Rosendal-Mautse in the Eastern Free State of South Africa was used as a case study and included the predominantly white town of Rosendal the black township of Mautse and the surrounding farming community.
Some residents of Mautse came from Lesotho in search of a better life, but most came as a result of the Land Reform Act at the end of apartheid, when – with intent to counteract slave labour – government brought in minimum wage, which meant white farm owners who once fed and sheltered black labourers to work their fields, could no longer do so.
Rosendal was founded in 1908. It has become a popular tourist destination, known for spectacular scenery, including the surrounding mountains, and is home to a community of artists and small business owners. The town has a number of attractive buildings and early-20th-century homes and is a weekend destination.
The area is known as a retreat for city dwellers from the Gauteng region and the capital of the Free State province, namely Bloemfontein.
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Senekal, Free State, South Africa
Rosendal-Mautse is located 43 km north of Ficksburg in the Free State province of South Africa; approximately 41 km from the town of Senekal, and; 124 km from Bethlehem, which is the nearest large urban centre where inventory can be purchased at competitive prices. The area covers approximately 490/km2 (1,300/sq mi)
Rosendal is home to several art galleries, a (magnificent) antique store, a boutique hotel and a cafe cum restaurant that hosts monthly dinner theatre.
Mautse has a community IT centre with 7 computers, but no internet access as yet. Most have access to a mobile phone. There are a number of taps with running water within Rosendal homes and at public locations within the Mautse community.
Mautse has a very high level of unemployment. Poverty is rampant with most residents living in shacks on government issued land. Many of the children are taken care of by their grandparents as their parents left to the city for work. Provided they have proof of residency, most receive a monthly stipend (pension). , but most rely on empty calories obtained through a traditional maize dish, that looks like mashed potato.
- Legal issues establishing business, building houses etc – licensing, permits, insurance, zoning, government regulations, patents, trademarks, copyrights, etc – requires knowledge for how to access. Unfamiliarity, complexity, cost and fear of bureaucratic policy can be off-putting.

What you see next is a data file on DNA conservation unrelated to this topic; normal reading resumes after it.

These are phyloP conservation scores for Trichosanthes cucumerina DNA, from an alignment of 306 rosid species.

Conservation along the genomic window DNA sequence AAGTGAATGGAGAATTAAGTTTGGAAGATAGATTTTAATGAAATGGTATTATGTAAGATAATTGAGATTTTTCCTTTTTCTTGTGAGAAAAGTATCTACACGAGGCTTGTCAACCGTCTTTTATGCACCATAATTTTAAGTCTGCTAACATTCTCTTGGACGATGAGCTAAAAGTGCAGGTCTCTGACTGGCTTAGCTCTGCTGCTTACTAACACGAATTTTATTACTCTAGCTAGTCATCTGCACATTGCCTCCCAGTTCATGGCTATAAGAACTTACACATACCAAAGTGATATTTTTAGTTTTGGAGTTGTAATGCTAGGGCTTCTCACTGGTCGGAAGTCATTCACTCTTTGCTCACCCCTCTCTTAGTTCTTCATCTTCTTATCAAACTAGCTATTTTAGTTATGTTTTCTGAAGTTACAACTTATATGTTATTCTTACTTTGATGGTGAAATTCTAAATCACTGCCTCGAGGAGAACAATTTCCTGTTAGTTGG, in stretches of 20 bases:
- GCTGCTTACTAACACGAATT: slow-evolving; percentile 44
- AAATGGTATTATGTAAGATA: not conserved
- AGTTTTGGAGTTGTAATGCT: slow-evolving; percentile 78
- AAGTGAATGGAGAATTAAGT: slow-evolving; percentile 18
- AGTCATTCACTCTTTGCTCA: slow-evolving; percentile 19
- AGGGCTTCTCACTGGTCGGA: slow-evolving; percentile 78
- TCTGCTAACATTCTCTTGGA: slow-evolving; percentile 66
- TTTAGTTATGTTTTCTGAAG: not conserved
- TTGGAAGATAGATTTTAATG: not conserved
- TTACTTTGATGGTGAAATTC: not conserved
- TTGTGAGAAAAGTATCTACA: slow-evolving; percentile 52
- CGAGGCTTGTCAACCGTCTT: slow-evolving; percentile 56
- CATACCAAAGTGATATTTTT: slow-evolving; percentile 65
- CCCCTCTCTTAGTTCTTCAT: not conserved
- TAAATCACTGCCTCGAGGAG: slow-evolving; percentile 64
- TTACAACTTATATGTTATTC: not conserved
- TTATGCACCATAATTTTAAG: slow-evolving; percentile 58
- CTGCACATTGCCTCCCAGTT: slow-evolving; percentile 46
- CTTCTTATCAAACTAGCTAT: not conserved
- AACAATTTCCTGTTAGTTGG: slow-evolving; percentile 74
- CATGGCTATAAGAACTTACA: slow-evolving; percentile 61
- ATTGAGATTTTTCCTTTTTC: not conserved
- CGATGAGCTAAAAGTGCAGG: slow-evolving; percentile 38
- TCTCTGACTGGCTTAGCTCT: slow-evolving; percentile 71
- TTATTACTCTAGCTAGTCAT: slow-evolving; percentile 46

- Disenfranchisement and lack of economic opportunity–self value and confidence–demotivates youth.
- School uniforms are mandatory. Inability to prove residence prevents those who cannot afford to buy uniforms to receive their right to government aid through which to do so.
- Lack of nutritional awareness and uncertainty of land ownership discourages the people of Mautse to invest time cultivating their lots to grow food.
Some Mautse residents use their small plots of land to cultivate fresh produce. Many of Rosendal's–predominately white–residents are highly educated, offering a realm of creative, practical (carpentry sewing etc) business and media skills. Most have the desire to contribute to the challenges faced by Mautse. There is a permaculture farm close by.
Many of Rosendal's–predominately white–residents are highly educated, offering a realm of creative, practical – carpentry sewing etc – business and media skills. Most have the desire to contribute to the challenges faced by Mautse.
Language & Literacy
- Sotho: 94.4%
- Afrikaans 3.1%
- Sign language 1.1%
- Other 1.4%
Only about 20% of Mautse children go to school. Some local projects work with children to increase English language skills.
Most of the population are youth – about 48% – and elders.
Rosendal’s resident population is about 100, with 61 living there full-time. Population statistics for Mautse vary, but it’s thought to be home to around 4,500 (ref. 2011 Census), with an approximate annual growth rate of 4%.
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